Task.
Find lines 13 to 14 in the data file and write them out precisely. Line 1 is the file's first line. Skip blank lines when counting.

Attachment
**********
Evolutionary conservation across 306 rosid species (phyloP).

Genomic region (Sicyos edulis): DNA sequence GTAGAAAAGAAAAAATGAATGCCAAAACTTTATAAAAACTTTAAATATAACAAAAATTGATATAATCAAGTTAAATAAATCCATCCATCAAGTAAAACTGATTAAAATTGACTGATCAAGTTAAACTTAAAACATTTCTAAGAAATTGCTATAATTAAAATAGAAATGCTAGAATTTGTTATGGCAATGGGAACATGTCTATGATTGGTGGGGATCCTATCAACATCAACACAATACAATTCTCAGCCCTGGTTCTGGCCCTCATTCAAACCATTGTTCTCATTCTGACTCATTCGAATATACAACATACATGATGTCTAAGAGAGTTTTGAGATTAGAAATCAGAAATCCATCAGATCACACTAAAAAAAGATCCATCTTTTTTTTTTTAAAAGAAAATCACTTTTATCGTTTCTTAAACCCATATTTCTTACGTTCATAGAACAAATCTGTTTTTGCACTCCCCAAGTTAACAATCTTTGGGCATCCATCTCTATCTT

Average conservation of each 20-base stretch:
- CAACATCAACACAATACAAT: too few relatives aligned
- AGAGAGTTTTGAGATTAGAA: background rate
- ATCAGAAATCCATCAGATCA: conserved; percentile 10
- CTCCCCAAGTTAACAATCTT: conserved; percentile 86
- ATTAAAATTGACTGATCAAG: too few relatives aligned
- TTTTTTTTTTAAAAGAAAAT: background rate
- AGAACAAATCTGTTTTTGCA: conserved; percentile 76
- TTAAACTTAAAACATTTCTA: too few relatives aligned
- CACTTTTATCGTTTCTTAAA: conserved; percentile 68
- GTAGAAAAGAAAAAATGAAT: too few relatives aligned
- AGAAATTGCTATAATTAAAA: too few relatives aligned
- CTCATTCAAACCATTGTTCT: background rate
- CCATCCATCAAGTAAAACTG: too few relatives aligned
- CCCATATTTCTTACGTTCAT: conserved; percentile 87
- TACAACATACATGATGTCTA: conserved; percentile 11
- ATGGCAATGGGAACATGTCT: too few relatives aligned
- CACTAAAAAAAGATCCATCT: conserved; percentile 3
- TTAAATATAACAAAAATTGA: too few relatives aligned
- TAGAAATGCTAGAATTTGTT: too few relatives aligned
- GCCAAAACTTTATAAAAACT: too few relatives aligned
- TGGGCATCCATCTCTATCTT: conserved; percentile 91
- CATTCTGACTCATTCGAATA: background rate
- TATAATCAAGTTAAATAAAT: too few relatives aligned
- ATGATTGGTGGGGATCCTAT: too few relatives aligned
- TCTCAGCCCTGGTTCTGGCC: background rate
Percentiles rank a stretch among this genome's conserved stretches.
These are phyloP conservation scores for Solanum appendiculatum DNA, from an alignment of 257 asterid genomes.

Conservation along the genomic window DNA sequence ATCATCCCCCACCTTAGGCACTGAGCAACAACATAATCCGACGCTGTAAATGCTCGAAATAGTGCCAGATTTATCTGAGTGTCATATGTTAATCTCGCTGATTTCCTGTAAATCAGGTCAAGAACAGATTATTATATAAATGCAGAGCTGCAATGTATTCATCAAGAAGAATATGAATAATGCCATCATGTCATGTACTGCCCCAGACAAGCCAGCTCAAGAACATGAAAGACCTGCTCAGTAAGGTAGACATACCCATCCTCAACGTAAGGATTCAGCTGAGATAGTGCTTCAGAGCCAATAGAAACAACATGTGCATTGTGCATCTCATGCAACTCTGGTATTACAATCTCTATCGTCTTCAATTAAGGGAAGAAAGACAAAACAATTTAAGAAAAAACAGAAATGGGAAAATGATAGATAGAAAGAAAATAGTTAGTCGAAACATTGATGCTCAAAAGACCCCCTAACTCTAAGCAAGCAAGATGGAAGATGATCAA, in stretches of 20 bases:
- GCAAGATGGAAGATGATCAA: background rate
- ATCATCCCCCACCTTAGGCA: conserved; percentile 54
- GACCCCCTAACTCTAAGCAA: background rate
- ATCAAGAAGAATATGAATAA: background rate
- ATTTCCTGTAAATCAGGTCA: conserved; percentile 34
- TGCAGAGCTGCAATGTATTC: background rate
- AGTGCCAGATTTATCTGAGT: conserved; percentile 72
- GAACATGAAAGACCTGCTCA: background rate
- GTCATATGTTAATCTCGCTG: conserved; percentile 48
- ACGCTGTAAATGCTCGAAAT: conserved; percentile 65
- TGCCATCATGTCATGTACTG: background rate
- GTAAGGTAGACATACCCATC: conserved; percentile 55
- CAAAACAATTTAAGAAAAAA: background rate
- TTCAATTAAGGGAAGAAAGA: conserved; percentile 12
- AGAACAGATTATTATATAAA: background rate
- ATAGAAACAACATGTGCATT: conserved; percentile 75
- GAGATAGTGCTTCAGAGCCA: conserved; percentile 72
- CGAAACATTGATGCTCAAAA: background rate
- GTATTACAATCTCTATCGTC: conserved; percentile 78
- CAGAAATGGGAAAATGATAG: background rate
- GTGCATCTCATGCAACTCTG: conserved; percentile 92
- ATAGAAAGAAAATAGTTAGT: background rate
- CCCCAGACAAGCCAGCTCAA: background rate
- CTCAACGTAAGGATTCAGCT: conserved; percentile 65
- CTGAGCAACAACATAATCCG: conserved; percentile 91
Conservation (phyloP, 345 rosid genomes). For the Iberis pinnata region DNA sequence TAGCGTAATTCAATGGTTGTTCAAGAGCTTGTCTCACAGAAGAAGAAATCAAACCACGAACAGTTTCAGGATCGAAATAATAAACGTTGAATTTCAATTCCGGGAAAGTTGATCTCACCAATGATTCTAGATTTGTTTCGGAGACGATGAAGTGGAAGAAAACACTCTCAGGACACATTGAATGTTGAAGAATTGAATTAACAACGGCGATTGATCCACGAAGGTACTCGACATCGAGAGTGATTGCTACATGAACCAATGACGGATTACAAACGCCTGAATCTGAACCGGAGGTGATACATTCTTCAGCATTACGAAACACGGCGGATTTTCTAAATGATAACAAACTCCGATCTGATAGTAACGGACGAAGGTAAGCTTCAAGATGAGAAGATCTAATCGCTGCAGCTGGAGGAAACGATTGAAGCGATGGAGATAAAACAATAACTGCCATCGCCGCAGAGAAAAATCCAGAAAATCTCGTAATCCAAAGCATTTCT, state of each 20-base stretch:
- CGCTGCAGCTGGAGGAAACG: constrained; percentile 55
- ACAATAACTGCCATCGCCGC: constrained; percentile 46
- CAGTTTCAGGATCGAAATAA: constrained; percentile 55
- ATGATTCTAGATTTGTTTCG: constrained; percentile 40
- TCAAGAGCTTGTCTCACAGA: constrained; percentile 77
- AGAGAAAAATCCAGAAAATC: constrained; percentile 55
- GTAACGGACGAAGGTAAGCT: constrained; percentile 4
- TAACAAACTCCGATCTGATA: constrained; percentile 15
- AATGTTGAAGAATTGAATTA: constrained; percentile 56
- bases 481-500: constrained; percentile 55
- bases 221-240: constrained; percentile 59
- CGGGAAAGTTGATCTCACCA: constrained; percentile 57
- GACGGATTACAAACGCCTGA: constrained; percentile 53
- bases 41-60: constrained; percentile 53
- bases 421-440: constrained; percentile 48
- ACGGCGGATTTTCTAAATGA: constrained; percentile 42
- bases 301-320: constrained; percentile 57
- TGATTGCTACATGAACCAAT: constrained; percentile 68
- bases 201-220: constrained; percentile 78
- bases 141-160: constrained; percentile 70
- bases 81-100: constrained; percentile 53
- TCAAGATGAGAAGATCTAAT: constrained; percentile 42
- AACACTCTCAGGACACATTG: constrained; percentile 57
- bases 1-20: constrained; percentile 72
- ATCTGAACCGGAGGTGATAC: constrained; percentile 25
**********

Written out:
- GTAGAAAAGAAAAAATGAAT: too few relatives aligned
- AGAAATTGCTATAATTAAAA: too few relatives aligned